Namibia - Politics, government, and taxation



At the end of World War II South Africa set out to make Namibia into a South African province, initiating a decades long struggle on the part of people living in Namibia to claim independence. The fight for independence was led by the South West Africa People's Organization (SWAPO). In 1977, a UN contact group comprising the 5 western members of the security council—the United Kingdom, France, the United States, Canada, and West Germany—began to negotiate for Namibia's independence directly with South Africa and SWAPO. In 1978, South Africa announced its acceptance of the contact group's settlement proposal. However, in May of that year, South African forces attacked SWAPO's refugee transit camp at Cassing in South Angola, leaving 600 dead, and the settlement was abandoned.

Independence discussions continued for 10 years and, during this period, South Africa began to ease its grip on Namibia, allowing a transitional government of national unity (a coalition of 6 parties) to take control of internal affairs from June 1985. In November 1989, UN-supervised elections were held, and Dr. Sam Nujoma was elected and inaugurated as the president of Namibia in February 1990. One month later, on 21 March 1990, Namibia attained independence. Nujoma has been reelected in 1995 and 1999. SWAPO has continued to have an overall majority of seats in National Assembly, with 55 seats in 1999 compared to the opposition's 17. The largest opposition party is the Congress of Democrats (COD) with 7 seats. In the National Council SWAPO has 21 seats, and 6 seats are held by the 2 opposition parties. The largest opposition party in the National Council is the Democratic Turnhalle Alliance of Namibia (DTA) with 5 seats.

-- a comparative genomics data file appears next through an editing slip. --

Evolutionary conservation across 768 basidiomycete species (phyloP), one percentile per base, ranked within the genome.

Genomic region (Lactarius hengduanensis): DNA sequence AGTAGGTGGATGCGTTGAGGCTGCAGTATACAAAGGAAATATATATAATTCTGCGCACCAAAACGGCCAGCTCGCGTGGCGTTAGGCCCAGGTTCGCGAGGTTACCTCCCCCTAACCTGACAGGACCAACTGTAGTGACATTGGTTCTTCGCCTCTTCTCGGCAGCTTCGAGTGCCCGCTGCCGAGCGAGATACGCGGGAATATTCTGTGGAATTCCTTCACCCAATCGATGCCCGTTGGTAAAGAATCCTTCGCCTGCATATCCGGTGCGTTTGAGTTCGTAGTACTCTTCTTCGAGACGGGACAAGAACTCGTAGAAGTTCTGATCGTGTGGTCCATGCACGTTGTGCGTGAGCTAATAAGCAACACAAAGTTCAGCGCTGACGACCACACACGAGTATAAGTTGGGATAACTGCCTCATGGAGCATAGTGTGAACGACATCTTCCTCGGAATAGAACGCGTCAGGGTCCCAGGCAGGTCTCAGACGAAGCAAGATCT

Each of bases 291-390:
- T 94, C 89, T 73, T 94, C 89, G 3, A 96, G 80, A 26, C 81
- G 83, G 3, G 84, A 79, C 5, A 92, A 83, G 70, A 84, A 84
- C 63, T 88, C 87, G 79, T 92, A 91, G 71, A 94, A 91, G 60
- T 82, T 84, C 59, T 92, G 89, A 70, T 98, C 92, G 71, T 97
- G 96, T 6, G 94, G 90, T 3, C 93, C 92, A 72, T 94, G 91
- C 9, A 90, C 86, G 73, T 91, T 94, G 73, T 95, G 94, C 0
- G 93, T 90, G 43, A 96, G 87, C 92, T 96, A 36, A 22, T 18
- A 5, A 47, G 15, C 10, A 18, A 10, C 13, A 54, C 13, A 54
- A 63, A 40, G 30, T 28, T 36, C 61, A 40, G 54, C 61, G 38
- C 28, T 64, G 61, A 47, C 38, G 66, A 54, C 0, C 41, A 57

The constitution provides for a multiparty democracy in a unitary state. The president is head of state and government and commander-in-chief of the defence forces. Elected by direct universal adult suffrage at intervals of not more than 5 years, the president must receive more than 50 percent of the votes cast.

The president appoints the government, the armed forces chief of staff, and members of a public service commission, but the National Assembly may revoke any appointment. The president may dissolve the National Assembly and may also proclaim a state of emergency and rule by decree, subject to the approval of the National Assembly.

There is a bi-cameral legislature. The National Council with 26 members is chosen from the elected regional councils. The National Assembly has 72 elected members and up to 6 nominated but non-voting members serving for a maximum of 5 years. The National Assembly can remove the president from office by passing an impeachment motion with a two-thirds majority. The prime minister is leader of government business in the National Assembly.

The constitution includes 25 entrenched clauses regarding fundamental human rights and freedoms. There is no death sentence nor detention without trial, and the practice and ideology of apartheid is expressly forbidden. Private property rights are guaranteed. Amendments to the constitution can only be made by two-thirds majorities in both houses.

Namibia raises most of its government revenue from trade taxes (customs duties and export levies ), and 30 percent of the public income came from these sources in 1993. Sales taxes and taxes on incomes each raised 29 percent of the total, and the remaining government revenue (12 percent of the total) came from surpluses on government-owned enterprises (10 percent) and other taxes (1 percent).

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